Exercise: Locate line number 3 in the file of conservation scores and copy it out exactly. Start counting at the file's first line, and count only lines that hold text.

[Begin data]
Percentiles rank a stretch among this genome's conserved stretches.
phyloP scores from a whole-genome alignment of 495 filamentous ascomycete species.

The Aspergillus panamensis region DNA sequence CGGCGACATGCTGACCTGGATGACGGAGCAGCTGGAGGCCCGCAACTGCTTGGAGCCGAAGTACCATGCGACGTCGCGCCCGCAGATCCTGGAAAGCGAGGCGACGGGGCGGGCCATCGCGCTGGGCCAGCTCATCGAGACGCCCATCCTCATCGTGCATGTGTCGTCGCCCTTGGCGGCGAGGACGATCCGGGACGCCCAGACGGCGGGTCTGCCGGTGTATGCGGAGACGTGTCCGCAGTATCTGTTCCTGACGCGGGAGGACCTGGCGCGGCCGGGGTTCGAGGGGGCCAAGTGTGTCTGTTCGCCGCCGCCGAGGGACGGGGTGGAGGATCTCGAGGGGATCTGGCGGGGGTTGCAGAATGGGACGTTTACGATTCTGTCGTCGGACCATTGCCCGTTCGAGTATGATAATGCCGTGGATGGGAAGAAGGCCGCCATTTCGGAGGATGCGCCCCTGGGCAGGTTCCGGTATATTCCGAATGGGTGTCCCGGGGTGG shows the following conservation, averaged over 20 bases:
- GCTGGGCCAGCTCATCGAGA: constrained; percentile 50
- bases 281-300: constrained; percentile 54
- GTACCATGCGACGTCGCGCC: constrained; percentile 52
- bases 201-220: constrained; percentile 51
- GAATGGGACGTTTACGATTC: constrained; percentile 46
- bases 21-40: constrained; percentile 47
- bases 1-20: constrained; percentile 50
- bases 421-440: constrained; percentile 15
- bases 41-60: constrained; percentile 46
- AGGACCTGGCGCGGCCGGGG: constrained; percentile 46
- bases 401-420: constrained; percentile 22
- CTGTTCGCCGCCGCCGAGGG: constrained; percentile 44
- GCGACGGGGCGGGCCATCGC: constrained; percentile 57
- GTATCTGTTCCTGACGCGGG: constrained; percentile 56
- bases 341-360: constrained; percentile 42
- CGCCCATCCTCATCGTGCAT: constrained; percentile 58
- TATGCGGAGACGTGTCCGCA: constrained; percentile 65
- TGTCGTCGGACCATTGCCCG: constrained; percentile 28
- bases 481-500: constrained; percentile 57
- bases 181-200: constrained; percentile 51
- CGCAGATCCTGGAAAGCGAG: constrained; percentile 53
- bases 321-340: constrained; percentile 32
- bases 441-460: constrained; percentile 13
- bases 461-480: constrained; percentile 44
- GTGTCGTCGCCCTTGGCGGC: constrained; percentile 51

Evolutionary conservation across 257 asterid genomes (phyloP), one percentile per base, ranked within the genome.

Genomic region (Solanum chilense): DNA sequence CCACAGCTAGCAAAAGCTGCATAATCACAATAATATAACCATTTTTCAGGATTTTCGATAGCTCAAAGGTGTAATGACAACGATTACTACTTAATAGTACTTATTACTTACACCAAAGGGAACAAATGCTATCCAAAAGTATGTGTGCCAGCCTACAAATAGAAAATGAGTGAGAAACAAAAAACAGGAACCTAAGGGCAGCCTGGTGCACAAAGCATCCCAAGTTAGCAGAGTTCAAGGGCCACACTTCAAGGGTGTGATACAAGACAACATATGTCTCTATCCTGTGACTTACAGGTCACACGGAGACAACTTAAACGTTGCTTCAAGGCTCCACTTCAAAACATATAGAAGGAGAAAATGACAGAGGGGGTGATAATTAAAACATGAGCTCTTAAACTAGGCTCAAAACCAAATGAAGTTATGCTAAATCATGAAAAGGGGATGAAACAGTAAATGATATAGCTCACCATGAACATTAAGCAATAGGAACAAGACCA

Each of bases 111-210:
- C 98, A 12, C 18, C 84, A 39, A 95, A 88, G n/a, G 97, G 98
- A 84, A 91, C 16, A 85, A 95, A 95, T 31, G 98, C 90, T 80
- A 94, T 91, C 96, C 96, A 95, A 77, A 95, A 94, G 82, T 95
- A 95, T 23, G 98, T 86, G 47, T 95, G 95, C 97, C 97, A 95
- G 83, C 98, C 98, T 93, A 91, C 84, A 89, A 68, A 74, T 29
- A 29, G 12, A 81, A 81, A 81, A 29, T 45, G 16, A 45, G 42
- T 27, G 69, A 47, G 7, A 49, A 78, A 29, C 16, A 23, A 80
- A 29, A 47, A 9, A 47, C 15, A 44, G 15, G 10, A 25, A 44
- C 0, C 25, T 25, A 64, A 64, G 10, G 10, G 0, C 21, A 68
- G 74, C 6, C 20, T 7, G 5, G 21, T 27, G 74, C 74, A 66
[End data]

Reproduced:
The Aspergillus panamensis region DNA sequence CGGCGACATGCTGACCTGGATGACGGAGCAGCTGGAGGCCCGCAACTGCTTGGAGCCGAAGTACCATGCGACGTCGCGCCCGCAGATCCTGGAAAGCGAGGCGACGGGGCGGGCCATCGCGCTGGGCCAGCTCATCGAGACGCCCATCCTCATCGTGCATGTGTCGTCGCCCTTGGCGGCGAGGACGATCCGGGACGCCCAGACGGCGGGTCTGCCGGTGTATGCGGAGACGTGTCCGCAGTATCTGTTCCTGACGCGGGAGGACCTGGCGCGGCCGGGGTTCGAGGGGGCCAAGTGTGTCTGTTCGCCGCCGCCGAGGGACGGGGTGGAGGATCTCGAGGGGATCTGGCGGGGGTTGCAGAATGGGACGTTTACGATTCTGTCGTCGGACCATTGCCCGTTCGAGTATGATAATGCCGTGGATGGGAAGAAGGCCGCCATTTCGGAGGATGCGCCCCTGGGCAGGTTCCGGTATATTCCGAATGGGTGTCCCGGGGTGG shows the following conservation, averaged over 20 bases: